Kids have so much fun with scavenger hunts and I Spy games, so in our newest resource we’ve combined this enthusiasm with learning the letters of alphabet. It’s a recipe for fun and tons of learning! ABC games make it feel like kids are playing while they learn their letters, and there are so many different ways to play with these alphabet printables that you’ll get tons of use out of them! Read on to find out more about the I Spy Scavenger Hunt ABC Games Alphabet Printables, and download a free sample so you can take a closer look at the set.
About the I Spy Scavenger Hunt ABC Games Alphabet Printables
In this 229-page set we’ve included both full A to Z scavenger hunts with all letters of the alphabet, individual scavenger hunts for each letter, and optional letter cards to use with the scavenger hunts.
WHICH LETTERS TO USE AND WHEN: If your program follows a specific sequence for teaching the alphabet or uses a Letter of the Week approach you can easily pull the related scavenger hunt.
You can also differentiate instruction by specifically targeting a letter that a child is working on learning. All students do not need to work on the same letter at the same time. When in doubt, start with the letters in the child’s name.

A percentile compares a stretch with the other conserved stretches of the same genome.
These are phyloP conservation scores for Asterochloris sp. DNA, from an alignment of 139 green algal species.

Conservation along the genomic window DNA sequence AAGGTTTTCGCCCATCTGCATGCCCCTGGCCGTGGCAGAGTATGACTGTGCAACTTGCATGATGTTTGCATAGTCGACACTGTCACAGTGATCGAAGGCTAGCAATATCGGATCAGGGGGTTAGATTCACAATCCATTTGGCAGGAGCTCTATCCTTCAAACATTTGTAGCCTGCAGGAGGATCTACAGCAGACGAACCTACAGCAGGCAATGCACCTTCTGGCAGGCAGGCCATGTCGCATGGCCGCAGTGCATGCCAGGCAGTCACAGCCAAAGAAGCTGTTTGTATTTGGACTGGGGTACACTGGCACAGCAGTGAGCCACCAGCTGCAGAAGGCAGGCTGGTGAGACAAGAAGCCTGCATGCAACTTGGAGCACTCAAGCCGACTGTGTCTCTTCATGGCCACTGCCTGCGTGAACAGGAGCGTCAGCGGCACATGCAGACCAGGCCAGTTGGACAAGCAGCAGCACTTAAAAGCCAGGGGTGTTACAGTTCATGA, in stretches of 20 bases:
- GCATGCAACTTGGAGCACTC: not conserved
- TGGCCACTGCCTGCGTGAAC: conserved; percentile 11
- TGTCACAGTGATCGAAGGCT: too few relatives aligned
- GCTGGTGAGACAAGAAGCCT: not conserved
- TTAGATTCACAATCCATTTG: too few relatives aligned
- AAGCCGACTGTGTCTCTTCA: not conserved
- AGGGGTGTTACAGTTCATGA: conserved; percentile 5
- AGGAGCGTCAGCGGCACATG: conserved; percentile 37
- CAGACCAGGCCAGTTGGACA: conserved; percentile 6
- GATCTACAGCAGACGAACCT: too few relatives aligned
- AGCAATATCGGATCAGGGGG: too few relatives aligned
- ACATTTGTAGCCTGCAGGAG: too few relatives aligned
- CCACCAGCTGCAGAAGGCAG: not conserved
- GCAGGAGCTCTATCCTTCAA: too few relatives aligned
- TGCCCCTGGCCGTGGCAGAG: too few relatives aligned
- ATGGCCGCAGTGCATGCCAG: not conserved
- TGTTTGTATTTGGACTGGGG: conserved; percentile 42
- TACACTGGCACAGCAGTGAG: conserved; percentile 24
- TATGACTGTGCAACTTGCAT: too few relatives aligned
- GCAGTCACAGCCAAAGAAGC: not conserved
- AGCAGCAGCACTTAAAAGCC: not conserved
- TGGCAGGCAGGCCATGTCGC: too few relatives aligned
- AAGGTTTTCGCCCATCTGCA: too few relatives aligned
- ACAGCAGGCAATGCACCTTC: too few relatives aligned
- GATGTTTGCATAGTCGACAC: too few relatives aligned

See them in Action
Watch this quick video to see some of the ways you can use the I Spy ABC Scavenger Hunts. Then read on for more details.
WAYS TO USE THE I SPY ABC SCAVENGER HUNTS
The scavenger hunts can be:
- A write the room center activity where kids look for environmental print that contains the letter they are looking for
- A write the room center activity where kids look for the included letter cards throughout the classroom
- A book center activity where kids look for the letter(s) in books from the class library or big book area
- Used with a sensory bin that has letter manipulatives or the included letter bins for kids to collect and mark off on their papers
- Used at home for kids to do in the car or at home
- These scavenger hunts can be laminated or added to pouches so they can be used over and over again and save paper. Use dry erase markers, magnetic gems (with page on a cookie tray), or small manipulatives to cover the letters.
- The dot it pages are designed to be used with Do-a-Dot markers or manipulatives as mentioned above. This is a way to differentiate before kids are ready for the writing practice pages.
Let’s take a closer look at some of the ways we’ve been using the I Spy ABC Games.
Above we’ve set up a super simple ABC center activity with foam letters, a marker and a recording sheet. Kids remove a letter, find it on their sheet, and then color it until they’ve finished the set. If you’d rather save paper and skip the coloring part, kids can also use a manipulative like a glass gem or mini eraser to cover the letters as they go through the activity.
Here we’re using one of the Dot It pages on a cookie sheet with glass gems attached to round magnets. This setup works well for Read the Room around the classroom or on car rides if you’re using this at home, and it is a great for kids who are just beginning to recognize a letter but are not yet ready to write it. Kids look for the letter in environmental print (or the optional letter cards) and move a gem to the cover one of the dots on the page each time they find a new place where they see the focus letter.